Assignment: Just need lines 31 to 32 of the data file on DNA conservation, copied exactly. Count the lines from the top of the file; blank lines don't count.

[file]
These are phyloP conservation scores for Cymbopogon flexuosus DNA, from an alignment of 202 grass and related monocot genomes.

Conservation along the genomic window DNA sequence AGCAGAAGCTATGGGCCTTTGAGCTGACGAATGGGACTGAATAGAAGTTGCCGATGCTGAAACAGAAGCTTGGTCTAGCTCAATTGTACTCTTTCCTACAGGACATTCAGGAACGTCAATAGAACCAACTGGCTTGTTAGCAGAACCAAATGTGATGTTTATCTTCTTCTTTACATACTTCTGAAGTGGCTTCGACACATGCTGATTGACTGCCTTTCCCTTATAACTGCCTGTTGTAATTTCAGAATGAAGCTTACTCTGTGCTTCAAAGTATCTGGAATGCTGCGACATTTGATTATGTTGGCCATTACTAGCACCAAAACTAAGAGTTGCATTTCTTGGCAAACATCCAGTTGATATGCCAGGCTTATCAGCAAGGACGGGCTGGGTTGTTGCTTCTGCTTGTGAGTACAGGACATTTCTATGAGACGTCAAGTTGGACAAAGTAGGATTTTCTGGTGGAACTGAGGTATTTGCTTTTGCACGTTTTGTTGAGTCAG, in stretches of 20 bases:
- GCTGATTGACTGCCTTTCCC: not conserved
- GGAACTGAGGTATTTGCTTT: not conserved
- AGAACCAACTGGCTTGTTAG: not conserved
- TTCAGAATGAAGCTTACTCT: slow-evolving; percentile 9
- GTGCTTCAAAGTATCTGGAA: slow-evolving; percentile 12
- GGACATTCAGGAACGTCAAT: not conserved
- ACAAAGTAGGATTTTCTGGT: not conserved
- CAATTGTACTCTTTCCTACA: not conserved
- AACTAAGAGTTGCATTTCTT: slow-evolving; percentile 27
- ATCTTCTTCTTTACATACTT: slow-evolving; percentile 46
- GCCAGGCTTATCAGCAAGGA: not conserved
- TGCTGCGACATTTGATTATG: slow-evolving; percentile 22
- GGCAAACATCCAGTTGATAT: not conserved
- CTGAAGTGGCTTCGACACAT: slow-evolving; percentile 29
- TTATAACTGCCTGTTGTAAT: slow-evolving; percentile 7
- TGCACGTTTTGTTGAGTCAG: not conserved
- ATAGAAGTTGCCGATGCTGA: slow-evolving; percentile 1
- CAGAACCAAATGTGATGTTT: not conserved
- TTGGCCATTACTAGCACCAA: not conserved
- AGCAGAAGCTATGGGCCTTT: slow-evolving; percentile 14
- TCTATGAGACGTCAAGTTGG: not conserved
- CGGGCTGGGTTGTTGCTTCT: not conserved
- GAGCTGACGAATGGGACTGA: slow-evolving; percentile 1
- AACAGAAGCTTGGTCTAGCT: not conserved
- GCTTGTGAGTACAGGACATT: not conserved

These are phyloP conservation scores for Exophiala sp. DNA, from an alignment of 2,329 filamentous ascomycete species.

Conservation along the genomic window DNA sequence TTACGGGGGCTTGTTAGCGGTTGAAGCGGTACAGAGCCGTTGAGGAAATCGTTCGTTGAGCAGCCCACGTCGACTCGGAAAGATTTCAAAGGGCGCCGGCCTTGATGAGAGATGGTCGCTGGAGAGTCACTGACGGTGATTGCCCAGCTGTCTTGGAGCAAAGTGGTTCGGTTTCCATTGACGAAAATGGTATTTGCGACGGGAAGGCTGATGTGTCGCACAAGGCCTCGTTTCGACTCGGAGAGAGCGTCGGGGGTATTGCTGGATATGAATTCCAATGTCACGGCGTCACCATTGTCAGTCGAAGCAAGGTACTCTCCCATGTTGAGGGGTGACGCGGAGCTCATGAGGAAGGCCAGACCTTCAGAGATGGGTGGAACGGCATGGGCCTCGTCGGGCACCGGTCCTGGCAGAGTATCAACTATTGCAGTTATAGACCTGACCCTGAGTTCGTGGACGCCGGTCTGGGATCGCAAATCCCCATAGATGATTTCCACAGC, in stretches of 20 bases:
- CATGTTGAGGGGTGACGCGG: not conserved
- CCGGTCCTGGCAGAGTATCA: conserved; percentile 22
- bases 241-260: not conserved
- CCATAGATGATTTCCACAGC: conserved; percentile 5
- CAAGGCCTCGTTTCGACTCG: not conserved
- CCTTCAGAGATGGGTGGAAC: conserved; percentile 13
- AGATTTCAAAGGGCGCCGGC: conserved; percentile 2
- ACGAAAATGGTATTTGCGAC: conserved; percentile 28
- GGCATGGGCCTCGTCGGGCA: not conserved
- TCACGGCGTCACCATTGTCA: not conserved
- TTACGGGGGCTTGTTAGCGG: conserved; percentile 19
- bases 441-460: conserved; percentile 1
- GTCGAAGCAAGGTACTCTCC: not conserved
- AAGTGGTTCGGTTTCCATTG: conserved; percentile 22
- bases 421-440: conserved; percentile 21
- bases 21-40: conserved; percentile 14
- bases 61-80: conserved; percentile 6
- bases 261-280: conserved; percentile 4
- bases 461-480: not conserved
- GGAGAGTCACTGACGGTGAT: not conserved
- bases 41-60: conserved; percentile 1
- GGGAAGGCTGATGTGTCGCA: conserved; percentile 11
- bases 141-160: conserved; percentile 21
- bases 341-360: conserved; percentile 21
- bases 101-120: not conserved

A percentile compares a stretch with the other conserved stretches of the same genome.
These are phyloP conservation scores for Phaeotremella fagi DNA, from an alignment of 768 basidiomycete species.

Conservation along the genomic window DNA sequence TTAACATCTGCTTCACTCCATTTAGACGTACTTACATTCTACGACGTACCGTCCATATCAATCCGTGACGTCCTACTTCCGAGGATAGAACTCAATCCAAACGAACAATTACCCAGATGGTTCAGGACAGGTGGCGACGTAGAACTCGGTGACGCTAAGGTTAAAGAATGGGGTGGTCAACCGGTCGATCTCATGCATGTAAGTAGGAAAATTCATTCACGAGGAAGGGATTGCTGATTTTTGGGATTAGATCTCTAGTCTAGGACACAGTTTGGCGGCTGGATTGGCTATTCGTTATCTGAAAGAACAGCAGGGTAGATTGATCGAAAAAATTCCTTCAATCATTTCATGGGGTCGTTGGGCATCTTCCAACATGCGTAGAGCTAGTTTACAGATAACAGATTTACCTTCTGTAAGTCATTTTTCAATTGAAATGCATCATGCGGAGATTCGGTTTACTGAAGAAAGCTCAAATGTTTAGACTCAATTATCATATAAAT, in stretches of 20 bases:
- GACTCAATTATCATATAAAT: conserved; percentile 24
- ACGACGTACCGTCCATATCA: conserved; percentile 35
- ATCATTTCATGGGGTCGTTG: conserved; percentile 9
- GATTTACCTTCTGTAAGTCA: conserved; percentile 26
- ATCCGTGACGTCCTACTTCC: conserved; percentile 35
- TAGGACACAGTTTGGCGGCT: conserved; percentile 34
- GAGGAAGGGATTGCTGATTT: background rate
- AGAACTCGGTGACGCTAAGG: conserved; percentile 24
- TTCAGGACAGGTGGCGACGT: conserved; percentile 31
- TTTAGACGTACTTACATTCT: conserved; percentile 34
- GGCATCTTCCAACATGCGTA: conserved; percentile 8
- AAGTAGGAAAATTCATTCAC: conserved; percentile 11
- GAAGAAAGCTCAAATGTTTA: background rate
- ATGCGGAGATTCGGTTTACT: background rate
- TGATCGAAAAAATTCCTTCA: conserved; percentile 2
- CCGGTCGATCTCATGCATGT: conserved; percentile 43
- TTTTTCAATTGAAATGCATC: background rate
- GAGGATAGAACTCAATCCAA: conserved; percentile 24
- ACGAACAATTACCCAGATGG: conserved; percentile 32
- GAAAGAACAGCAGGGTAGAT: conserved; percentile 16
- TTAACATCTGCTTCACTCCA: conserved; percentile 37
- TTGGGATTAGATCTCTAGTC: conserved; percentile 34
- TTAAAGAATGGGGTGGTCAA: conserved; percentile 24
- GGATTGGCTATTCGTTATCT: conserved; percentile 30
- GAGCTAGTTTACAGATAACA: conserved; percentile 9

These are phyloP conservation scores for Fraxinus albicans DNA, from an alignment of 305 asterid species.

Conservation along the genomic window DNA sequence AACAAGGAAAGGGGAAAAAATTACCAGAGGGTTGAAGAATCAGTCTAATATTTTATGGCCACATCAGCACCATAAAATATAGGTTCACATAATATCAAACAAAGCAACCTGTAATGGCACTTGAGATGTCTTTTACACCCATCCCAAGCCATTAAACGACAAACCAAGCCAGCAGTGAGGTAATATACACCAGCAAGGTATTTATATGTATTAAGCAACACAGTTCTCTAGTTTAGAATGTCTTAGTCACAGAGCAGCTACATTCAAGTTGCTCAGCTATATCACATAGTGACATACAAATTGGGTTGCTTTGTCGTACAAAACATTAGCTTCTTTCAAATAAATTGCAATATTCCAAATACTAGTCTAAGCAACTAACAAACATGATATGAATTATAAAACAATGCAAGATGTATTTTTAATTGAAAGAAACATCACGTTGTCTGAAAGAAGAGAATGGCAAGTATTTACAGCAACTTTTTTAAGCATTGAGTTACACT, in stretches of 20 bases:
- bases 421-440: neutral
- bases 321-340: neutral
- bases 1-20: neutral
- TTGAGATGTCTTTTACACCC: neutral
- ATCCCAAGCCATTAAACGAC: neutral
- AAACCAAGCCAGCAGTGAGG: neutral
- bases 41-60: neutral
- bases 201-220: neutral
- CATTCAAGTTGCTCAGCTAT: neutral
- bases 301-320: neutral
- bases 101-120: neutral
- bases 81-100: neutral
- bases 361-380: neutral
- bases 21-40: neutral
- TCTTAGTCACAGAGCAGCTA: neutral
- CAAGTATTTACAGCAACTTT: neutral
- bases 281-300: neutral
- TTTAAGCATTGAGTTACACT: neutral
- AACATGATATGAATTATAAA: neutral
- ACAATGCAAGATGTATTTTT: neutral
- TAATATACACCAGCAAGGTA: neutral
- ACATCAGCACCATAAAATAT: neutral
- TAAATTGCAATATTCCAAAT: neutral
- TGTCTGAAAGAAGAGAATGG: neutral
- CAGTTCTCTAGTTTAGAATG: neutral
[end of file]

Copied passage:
- CCGGTCCTGGCAGAGTATCA: conserved; percentile 22
- bases 241-260: not conserved